Mittwoch, 5. Dezember 2012

Apple Beignets (pancakes)

Last week I bought a box of apples: 10 kg, 7,89 €, reasonable. It is the variety Red Boskoop, a very nice, tangy-sweet so called winters apple. Very good for baking, compote, apple sauce, apple chutney. Actually Boskoop has a big amount of sugar but also a big amount of acidity and a deep spicy  apple flavor, very pleasant. It is the number one apple for baking german apple cakes.

But there is one thing: each apple weighs about 400 - 460 g - one would need a whole day to eat just one. Boskoop apples, when stored after harvest for a few weeks, taste good eaten raw, but you need someone to share (laugh).

So I am doing my best to cook them.

Today I made apple pancakes or so called Beignets: Apple slices dipped into batter and fried in oil.

The recipe is very easy:
1 egg, beaten
2 tablespoons flour
1 tablespoon starch (corn or potato)
1 1/2 tablespoons desiccated coconut flakes
1 small pinch salt
1 very small pinch (tip of a knife) baking powder
1 teaspoon orange blossom water (optional)
80+ ml water (very cold)

Just stir with a whisk until nearly combined. The batter is rather runny, think crepe batter (if not, add some more water) and let rest for a short while.
Slice each apple in round slices (thickness of a finger), remove core. Dip each slice in a little flour, dip in batter, fry in a pan with enough oil so that the slices are nearly covered (swimming in oil) until one side is golden, flip and fry until the other side is golden.
Sprinkle with some icing sugar and serve with honey or vanilla ice cream. If you are using plain tasting apples (some of the sweet modern varieties do taste very bland, not much apple spice at all) add some cinnamon to the icing sugar. Don't use apples which are very crisp, they may stay too firm.

Beignets with dark "forest" honey
Inside the beignet: juicy and soft but not too soft apple
I used 2 apples for 7 beignets. There were the upper and bottom parts of the apples left: The first slices of the stem section and the flower section. I used those and 2 apples to prepare apple compote. Filled hot into jars and closed by a lid, this compote will keep a few days in the fridge.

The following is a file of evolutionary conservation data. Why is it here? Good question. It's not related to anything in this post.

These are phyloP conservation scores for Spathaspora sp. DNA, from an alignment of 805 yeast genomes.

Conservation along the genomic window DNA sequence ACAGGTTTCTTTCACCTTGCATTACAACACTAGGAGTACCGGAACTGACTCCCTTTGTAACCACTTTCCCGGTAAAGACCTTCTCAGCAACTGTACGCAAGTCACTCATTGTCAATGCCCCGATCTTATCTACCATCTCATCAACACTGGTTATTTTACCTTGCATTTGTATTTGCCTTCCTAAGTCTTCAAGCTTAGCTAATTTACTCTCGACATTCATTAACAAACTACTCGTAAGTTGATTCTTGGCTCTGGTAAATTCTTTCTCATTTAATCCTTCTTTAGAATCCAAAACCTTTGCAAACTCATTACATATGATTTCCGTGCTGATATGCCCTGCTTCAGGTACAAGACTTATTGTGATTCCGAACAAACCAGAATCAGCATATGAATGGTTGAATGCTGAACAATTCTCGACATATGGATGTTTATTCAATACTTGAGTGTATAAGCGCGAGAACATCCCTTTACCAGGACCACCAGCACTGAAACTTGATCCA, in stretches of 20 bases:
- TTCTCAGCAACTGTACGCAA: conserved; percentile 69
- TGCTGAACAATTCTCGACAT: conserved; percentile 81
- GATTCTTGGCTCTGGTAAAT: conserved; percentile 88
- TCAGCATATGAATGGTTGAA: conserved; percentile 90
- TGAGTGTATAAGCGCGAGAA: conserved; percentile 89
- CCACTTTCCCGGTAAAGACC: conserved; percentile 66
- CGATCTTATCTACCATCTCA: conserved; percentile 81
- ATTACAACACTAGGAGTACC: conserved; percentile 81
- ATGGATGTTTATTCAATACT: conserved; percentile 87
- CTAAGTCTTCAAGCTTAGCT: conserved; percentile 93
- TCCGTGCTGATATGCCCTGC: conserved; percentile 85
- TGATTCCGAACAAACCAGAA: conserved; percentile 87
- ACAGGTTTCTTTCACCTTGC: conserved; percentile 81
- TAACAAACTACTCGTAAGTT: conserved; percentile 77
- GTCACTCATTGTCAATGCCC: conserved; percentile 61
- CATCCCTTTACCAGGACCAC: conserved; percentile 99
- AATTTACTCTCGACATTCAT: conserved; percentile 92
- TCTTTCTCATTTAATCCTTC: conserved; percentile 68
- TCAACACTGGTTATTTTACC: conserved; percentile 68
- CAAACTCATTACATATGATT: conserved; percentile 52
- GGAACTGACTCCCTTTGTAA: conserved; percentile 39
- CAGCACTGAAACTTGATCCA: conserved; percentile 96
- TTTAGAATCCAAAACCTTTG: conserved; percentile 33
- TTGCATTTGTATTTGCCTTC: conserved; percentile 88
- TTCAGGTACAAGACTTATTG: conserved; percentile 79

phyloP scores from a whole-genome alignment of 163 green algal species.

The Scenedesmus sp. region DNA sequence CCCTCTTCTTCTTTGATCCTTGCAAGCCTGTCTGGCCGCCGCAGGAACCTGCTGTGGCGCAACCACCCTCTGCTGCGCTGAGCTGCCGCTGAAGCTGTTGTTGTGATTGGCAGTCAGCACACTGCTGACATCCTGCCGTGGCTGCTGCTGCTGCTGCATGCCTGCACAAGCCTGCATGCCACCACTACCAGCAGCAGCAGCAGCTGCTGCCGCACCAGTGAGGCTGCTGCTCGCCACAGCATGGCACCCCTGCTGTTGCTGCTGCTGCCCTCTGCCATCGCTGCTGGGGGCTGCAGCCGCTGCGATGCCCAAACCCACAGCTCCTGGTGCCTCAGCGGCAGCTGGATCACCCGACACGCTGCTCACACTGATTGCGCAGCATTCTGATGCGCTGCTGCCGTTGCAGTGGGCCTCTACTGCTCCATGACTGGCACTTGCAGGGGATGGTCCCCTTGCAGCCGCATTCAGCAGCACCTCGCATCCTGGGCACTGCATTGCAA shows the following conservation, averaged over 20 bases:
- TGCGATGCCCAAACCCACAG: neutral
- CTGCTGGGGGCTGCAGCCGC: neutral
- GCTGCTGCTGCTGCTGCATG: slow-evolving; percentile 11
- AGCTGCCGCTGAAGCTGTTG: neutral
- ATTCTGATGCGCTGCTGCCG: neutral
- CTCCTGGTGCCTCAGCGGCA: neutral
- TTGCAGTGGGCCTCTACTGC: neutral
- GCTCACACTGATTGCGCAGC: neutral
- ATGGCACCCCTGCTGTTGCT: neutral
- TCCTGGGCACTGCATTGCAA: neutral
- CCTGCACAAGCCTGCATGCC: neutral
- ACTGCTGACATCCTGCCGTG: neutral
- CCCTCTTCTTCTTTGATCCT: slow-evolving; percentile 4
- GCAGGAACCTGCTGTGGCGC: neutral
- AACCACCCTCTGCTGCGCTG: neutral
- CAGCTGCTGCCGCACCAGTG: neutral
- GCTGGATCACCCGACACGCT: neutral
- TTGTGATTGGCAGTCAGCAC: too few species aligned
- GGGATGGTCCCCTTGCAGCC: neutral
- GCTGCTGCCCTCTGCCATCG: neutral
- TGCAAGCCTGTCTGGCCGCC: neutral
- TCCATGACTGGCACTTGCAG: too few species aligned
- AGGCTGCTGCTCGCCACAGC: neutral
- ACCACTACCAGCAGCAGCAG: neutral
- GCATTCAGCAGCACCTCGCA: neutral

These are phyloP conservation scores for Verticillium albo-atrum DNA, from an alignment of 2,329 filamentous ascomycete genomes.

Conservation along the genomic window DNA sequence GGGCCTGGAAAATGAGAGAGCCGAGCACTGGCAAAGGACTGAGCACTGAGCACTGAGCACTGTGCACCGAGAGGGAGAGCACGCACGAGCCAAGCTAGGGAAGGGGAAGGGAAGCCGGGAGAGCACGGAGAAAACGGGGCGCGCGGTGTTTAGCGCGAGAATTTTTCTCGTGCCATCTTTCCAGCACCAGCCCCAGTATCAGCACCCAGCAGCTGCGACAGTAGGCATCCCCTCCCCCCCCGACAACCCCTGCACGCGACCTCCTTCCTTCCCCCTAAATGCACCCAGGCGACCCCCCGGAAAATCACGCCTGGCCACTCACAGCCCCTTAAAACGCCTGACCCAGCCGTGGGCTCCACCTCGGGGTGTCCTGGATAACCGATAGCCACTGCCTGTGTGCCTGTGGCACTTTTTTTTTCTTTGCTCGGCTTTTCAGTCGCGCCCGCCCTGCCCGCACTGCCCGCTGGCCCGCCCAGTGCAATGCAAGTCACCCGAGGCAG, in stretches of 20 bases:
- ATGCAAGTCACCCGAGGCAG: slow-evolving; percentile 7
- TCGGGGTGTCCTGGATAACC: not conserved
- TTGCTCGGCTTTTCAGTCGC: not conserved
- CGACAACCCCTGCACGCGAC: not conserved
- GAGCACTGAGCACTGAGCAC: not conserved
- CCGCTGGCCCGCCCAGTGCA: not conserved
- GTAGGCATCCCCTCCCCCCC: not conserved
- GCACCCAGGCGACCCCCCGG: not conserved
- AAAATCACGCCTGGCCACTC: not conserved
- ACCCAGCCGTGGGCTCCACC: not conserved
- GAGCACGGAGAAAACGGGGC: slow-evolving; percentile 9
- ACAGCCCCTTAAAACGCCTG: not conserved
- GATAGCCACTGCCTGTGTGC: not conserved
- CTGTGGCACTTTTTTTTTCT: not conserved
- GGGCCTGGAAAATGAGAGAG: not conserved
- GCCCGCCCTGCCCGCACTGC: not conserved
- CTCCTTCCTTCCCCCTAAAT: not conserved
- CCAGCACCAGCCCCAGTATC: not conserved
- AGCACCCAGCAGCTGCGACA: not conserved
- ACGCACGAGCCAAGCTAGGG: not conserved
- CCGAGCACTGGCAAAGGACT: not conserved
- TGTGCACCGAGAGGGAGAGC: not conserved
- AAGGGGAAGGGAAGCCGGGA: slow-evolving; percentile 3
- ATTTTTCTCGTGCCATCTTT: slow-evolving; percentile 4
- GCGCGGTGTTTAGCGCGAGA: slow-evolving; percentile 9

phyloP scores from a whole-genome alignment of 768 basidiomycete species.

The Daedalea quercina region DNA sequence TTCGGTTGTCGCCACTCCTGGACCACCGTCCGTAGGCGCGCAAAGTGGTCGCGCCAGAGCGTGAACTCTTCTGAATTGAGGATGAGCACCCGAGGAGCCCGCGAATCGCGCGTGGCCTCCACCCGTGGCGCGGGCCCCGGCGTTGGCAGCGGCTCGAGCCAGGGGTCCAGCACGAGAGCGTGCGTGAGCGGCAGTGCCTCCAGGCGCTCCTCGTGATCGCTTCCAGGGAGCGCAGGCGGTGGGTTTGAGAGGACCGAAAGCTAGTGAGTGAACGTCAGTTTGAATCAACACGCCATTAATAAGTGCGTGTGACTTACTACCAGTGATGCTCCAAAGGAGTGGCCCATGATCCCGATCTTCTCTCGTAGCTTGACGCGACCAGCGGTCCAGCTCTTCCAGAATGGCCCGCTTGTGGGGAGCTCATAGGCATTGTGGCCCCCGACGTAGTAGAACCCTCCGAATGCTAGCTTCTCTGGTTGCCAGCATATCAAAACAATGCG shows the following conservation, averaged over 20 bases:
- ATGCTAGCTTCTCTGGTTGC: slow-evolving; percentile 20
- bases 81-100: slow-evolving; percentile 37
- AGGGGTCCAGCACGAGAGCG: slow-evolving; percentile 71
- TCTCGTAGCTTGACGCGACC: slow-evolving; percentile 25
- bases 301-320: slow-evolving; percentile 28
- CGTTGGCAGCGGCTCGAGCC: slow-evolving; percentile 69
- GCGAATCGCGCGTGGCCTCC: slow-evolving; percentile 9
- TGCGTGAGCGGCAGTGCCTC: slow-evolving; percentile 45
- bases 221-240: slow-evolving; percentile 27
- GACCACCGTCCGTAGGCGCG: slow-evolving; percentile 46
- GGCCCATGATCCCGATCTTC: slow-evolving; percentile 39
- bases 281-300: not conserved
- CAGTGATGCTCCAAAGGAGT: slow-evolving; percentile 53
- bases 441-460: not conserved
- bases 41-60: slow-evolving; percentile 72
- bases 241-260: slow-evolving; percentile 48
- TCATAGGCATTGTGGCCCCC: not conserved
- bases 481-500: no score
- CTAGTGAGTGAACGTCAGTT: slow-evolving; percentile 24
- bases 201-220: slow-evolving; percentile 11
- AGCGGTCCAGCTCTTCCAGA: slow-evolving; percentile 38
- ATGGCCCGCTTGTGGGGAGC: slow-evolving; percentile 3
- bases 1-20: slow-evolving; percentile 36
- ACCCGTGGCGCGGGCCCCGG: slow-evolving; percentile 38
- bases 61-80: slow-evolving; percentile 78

Just peel, pit and cut 800 g apples into slices or chunks, steam the apples with a small amount of white wine (120 ml) or water, 2-3 tablespoons brown sugar (depends on the sweetness of the apples), 1 handful dried grape berries (big goldengreen sultanas)  and 1 cinnamon stick in a small but high pot for about 15 minutes (this is for Boskoop, other apples may take less time) until the apple chunks down in the liquid and upto the middle are mashy and the apple chunks above are done but still a little firm. Just toss ones and get rid of the cinnamon stick. I will have this tomorrow.
Mashy but with chunks:


Hiroyuki hat gesagt…

Looks tasty! I wish I could have one!

Your variety, Boskoop, sounds like an ideal apple for me because it's large, sweet, and tart. The Fuji in Japan is large (around 400 g) and sweet, but lacks enough acidity for me.

Fräulein Trude hat gesagt…

Several fruit companies tried to export other european apple varieties as Boskoop (tart) to Japan, but the japanese people stick to Fuji. Sorry, there is no helping.

Sissi hat gesagt…

I didn't know such a cute form of apple pancakes! I always cut apples into pieces, but circles with a hole look much better (and taste better I'm sure!).

Fräulein Trude hat gesagt…

Sissi: Think fritter - it is just 1 big apple slice dipped in batter, the hole is where the apple core was (cut out with a round apple core cutter - I don't know the name of the tool in english). I only know this kind of apple pancakes since childhood.